Looking at Fresh Contenders in the Preakness
The field for the Preakness Stakes (gr. I) is set and the race only hours away. The contenders have dwindled since the first weekend in May at Churchill Downs. From a field of 19 for the Kentucky Derby Presented by Yum! Brands (gr. I), the runners now number nine for the Preakness.
Among those nine though, are a few fresh horses—those that skipped the Derby for a visit to Pimlico Race Course and a shot at the Woodlawn Vase instead.
Departing, winner of the Illinois Derby (gr. III), will leave the gate from post 4 for owners Claiborne Farm and Adele Dilschneider. Of the Preakness newcomers, the War Front colt trained by Al Stall Jr. will be one of the bigger threats to heavy favorite, Derby champion Orb .
His 3 1/4-length victory in the Illinois Derby (his last start on April 20) and 4-0-1 record from his five starts bolster his chances for success in the Preakness. It would be little surprise if his current third choice odds of 11-1 saw a bit more movement by post time.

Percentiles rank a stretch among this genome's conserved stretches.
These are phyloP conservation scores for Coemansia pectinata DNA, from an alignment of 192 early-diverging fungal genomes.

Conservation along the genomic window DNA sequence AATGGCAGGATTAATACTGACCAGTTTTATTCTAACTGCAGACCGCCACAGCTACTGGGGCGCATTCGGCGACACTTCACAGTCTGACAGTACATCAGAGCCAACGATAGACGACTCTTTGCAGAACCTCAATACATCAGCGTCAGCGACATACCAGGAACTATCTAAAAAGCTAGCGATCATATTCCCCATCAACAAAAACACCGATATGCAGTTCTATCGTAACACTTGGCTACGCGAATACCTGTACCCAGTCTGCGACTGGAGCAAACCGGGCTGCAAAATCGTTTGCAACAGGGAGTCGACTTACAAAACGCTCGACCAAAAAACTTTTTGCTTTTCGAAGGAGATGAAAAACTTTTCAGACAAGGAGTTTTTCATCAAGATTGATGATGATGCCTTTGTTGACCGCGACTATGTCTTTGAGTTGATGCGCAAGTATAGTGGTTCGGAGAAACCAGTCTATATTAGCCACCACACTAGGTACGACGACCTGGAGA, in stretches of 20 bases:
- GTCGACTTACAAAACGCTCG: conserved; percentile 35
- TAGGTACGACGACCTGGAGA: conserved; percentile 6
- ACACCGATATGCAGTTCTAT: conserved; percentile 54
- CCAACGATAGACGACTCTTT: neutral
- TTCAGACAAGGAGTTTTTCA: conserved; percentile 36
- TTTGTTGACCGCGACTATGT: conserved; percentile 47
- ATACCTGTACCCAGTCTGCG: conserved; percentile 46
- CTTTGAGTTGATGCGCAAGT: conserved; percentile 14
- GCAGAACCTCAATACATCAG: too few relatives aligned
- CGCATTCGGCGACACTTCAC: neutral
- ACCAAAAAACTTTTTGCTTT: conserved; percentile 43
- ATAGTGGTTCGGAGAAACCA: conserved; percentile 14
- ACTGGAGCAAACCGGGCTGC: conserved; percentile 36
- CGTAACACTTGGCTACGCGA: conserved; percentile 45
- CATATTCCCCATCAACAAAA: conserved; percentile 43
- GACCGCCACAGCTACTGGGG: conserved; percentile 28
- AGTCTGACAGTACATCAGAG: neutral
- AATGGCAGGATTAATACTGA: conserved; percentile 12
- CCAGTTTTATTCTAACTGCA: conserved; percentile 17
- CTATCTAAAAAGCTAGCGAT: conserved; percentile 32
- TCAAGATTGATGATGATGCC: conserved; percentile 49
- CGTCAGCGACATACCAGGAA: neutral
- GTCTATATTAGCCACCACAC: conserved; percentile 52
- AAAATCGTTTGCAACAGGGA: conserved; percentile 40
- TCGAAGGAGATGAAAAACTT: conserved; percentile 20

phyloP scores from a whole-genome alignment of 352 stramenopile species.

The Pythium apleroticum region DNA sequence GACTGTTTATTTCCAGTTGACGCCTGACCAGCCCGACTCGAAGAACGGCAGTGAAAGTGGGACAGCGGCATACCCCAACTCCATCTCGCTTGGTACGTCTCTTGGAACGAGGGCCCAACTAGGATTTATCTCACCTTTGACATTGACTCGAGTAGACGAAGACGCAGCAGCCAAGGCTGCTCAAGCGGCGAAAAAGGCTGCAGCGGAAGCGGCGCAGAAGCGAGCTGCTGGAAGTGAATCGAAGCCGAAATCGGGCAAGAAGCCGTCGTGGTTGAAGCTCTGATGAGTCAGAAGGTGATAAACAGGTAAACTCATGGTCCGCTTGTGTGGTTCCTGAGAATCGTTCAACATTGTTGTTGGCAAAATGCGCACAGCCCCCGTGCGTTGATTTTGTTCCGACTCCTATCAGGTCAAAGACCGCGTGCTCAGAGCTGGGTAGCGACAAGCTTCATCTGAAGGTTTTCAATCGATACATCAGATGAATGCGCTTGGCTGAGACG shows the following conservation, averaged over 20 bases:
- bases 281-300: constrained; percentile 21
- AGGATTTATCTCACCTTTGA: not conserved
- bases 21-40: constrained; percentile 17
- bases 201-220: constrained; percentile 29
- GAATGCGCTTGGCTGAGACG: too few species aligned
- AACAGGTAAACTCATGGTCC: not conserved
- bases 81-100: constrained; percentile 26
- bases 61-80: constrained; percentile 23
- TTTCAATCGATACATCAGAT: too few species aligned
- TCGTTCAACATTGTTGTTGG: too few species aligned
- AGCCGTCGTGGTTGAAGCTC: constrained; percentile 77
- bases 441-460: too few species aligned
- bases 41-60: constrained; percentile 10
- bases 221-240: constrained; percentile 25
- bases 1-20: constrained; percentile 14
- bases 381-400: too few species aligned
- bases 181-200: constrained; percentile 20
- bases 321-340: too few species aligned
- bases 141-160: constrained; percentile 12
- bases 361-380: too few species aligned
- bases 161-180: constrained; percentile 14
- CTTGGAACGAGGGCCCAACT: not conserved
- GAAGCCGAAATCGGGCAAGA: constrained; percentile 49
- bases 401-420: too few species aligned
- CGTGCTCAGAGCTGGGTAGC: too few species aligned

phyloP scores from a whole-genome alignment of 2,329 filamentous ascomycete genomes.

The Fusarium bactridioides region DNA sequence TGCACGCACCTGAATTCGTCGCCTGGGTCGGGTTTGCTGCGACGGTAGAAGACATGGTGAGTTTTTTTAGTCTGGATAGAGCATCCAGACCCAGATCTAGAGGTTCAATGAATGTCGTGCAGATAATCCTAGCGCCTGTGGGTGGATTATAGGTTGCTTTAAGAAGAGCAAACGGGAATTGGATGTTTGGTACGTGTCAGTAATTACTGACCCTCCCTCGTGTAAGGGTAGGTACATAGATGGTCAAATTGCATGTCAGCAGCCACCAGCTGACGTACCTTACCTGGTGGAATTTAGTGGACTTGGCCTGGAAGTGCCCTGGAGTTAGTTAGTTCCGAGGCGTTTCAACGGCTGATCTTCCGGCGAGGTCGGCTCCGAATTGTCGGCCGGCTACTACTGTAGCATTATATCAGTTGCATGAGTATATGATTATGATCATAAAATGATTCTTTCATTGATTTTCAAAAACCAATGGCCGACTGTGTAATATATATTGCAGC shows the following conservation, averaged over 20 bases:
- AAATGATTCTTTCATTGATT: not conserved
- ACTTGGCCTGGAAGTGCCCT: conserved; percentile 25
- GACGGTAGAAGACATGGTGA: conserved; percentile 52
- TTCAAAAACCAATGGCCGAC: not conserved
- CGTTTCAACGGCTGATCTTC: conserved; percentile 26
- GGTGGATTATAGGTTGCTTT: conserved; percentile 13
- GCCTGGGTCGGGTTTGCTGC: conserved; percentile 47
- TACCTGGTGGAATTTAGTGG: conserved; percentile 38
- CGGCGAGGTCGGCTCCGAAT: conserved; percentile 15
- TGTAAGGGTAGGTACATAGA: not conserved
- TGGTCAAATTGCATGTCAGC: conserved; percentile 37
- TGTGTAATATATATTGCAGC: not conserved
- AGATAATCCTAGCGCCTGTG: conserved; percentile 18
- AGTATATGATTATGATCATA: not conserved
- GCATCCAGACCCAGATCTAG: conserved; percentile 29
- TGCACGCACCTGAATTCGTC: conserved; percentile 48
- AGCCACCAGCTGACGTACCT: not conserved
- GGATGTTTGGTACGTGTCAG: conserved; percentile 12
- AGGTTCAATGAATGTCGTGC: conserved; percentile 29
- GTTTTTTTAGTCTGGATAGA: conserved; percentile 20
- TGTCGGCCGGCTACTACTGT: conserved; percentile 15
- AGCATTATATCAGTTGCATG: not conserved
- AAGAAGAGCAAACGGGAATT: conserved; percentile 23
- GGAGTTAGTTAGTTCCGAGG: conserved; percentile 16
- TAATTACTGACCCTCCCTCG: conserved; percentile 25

D. Wayne Lukas-trained Titletown Five is the longest shot in the field with odds now at 23-1. Finishing fourth his in his last start April 27 in the one-mile Derby Trial (gr. III) at Churchill Downs, it's questionable whether he can handle the 1 3/16-mile distance in the second jewel of the Triple Crown.
The Tiznow colt broke his maiden at Churchill with a nine-length victory at seven furlongs and hasn't seen much success when stretched out. In his longest race, the 1 1/8 mile Louisiana Derby (gr. II) March 30, Titletown Five bobbled at the break and ended up finishing ninth behind fellow Preakness contenders Mylute and Departing.
The final fresh starter for the Preakness is Govenor Charlie, currently at odds of 11-1 for owners Michael Pegram, Karl Watson, and Paul Weitman. His last start March 24 was a victory in the 1 1/8-mile Sunland Derby (gr. III) in track-record time. He drew clear over the fast Sunland Park oval for a five-length victory, bringing his record to 2-1-0 from his three starts.
Riding the son of Midnight Lute will be Martin Garcia, who piloted the colt in all of his previous starts for trainer Bob Baffert, a five-time Preakness winner. Govenor Charlie doesn't have many races under his belt, but he could be the wild card in the field and might add some value to an exotic bet this afternoon.
Skipping the Derby can certainly give a contender an edge. In the last 50 years of Triple Crown, more than one Preakness winner has opted to chase black-eyed Susans rather than run for the roses. Seven horses have won the Preakness after missing the Derby, most recently Rachel Alexandra in 2009.
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